It amazes me what can be achieved in just black and white. This is not the same as a black and white photo for these also use shades of grey – many more than 50 of them. Here we have either white or black and the artist has to come up with suitable textures.

Cunning stuff – and clearly this picture was chosen for May because it features a village maypole.

It’s good to report that maypoles still get used and here we see a maypole in use in my own village last year.


Deal and Walmer

April 29, 2016

I reckon I know Kent quite well. My mum was born in the county and so we often visited her Dad and other relatives in the county. For six years I had children at Uni in Canterbury and that meant frequent visits at the start and end of terms. And then we found that ancestors from longer ago came from other parts of Kent and we visited them. We have friends in Kent and my daughter now lives in the London part of Kent.

But I reckon my only visits to Walmer and Deal would have been passing through them on a train during my train spotting years back in the early 1960s.

Walmer and Deal feature on this month’s railway poster calendar.


As I lived in the south of England I might well have seen this poster adorning station platforms, encouraging folks to visit places for holidays. The poster was produced by Frank Sherwin in 1952. 1952 was the first year from which I have real, definite memories. I don’t remember this poster which probably stayed in use for years. Mind you, until around 1960 places like Deal and Walmer were just way beyond my ken. They might as well have been in outer space for all I knew about them. There seemed no possibility that one would ever visit places as far flung as these. Deal was all of 70 straight line miles from where I lived but honestly, back then this was much the same as another planet. I suspect those 70 miles would have needed four train changes and probably would have taken quite a bit of a day.

Maybe not knowing these places is an omission I should put right one day.


April 21, 2016


Let’s start with the calendar picture for Kew Gardens in April that I am enjoying this month.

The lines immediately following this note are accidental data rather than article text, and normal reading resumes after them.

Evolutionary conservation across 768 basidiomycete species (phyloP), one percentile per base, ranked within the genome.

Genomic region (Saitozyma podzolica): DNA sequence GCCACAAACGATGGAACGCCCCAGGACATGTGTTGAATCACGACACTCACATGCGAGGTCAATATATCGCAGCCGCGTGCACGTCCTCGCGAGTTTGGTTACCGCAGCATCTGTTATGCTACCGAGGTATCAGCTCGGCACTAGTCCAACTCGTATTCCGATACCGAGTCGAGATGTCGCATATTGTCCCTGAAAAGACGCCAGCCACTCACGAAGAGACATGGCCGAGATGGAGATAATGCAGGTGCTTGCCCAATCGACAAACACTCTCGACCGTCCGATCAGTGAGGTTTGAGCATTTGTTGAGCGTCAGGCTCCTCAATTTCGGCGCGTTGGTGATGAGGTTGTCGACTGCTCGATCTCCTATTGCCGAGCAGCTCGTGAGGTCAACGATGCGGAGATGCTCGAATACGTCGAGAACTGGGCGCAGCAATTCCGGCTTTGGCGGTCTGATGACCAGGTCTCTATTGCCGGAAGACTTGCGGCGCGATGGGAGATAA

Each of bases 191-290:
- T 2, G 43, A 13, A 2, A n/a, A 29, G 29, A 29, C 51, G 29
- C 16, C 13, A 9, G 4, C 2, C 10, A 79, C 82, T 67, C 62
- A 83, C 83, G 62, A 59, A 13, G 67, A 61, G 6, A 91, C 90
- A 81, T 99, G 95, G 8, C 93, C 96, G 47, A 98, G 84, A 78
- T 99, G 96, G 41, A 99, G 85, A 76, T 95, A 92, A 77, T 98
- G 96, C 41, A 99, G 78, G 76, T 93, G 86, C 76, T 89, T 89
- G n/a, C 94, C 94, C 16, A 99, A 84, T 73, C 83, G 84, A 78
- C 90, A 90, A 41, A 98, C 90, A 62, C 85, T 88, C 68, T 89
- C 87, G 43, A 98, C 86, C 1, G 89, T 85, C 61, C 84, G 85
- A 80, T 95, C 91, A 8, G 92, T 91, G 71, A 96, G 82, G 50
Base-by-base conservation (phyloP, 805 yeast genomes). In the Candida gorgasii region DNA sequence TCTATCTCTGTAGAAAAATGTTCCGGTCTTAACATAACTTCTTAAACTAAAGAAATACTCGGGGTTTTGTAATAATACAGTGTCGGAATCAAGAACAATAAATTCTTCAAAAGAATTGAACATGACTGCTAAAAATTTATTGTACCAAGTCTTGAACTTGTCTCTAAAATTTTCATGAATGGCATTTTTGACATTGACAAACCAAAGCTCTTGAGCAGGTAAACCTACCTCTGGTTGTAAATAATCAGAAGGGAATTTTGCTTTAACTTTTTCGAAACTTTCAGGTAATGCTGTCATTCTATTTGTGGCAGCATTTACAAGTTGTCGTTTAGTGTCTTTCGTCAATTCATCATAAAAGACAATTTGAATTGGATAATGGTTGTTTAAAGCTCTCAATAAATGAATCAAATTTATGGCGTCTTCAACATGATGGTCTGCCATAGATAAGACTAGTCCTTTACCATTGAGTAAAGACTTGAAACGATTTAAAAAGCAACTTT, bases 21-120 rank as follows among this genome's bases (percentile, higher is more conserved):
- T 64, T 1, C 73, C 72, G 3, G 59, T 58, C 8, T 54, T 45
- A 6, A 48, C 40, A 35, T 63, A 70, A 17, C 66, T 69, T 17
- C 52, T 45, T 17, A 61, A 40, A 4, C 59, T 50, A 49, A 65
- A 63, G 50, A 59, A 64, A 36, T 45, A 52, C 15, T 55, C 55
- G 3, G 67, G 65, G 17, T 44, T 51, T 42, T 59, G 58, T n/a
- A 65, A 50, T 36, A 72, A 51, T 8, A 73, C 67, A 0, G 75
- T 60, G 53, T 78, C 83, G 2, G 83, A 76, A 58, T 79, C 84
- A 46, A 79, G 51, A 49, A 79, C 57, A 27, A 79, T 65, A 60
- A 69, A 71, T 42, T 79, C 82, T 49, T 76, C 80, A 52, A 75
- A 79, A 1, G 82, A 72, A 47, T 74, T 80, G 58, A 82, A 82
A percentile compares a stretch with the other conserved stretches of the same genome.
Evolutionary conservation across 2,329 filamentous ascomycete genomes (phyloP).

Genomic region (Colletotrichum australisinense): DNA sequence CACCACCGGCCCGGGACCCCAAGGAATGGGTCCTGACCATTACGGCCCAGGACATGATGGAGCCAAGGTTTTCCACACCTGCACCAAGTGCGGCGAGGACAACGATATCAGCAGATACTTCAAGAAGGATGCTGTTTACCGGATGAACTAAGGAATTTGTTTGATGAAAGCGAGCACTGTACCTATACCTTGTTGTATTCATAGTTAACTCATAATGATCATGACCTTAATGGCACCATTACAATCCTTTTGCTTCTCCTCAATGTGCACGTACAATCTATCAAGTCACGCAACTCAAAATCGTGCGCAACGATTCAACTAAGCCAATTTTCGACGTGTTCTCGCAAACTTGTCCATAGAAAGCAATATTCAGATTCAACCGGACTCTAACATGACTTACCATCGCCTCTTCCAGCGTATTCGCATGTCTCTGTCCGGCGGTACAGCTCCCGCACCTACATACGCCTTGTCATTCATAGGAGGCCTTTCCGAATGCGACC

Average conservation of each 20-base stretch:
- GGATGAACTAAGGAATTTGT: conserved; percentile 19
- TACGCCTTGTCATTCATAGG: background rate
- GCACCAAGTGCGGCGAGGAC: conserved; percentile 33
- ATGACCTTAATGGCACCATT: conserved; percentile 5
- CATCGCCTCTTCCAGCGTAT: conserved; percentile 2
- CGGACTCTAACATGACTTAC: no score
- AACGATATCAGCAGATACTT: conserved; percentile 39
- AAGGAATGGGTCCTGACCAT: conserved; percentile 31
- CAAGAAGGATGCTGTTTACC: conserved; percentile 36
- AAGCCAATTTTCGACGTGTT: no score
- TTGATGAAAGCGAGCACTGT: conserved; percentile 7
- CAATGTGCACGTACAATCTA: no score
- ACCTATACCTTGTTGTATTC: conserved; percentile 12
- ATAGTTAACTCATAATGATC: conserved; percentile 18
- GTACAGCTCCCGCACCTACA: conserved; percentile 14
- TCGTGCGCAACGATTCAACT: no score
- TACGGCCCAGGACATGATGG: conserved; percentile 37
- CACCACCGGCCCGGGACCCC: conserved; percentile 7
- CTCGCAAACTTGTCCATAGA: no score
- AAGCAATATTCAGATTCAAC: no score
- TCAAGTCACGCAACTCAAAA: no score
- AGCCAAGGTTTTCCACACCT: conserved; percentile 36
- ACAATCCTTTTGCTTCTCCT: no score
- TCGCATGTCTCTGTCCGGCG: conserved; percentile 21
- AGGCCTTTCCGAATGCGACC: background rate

Bluebells – the true native variety are such wonderful blooms – particularly when they have spread to form a carpet. That has been captured by artist Irene Fawkes who created this image in 1930.

But of course, you don’t have to go to Kew to see bluebells in profusion.  There’s a wood less than two miles from my house as the crow flies which is well known for bluebells and they can be enjoyed for free.

And there we see my wife doing just that.


image006By the way, the intrusive Spanish bluebells are very second rate and insipid by comparison.

A lost turn in family history

April 18, 2016

Actually, rather than a lost turn, we reached the wrong end of the lane. Back in 2002 we took my wife’s aunt on a jaunt in Cheshire, trying to find Lane Ends Farm where her dad and grandad had lived – grandad and great grandad for my wife. We all believed it was at Gawsworth but studies on detailed maps had not located us a Lane Ends Farm there but we did find one at Sutton nearby. In fact the village is even called Sutton Lane Ends. We went and took a look.

And here was a delightful Lane Ends Farm.


Now it has to be said straight away that our aunt felt sure this was not what she remembered and of course she was right. There is a Lane Ends Farm in Gawsworth which we found later. But there was a plaque at this Lane Ends and it caught my eye.

image004I’m a fan of Tunnicliffe, the bird artist and we have his sketch book of birds.


And there we have a long tailed tit – one of my favourites.

You might note that the year of publication of the book was the year the artist died. Apparently he saw the proofs, but not the completed book.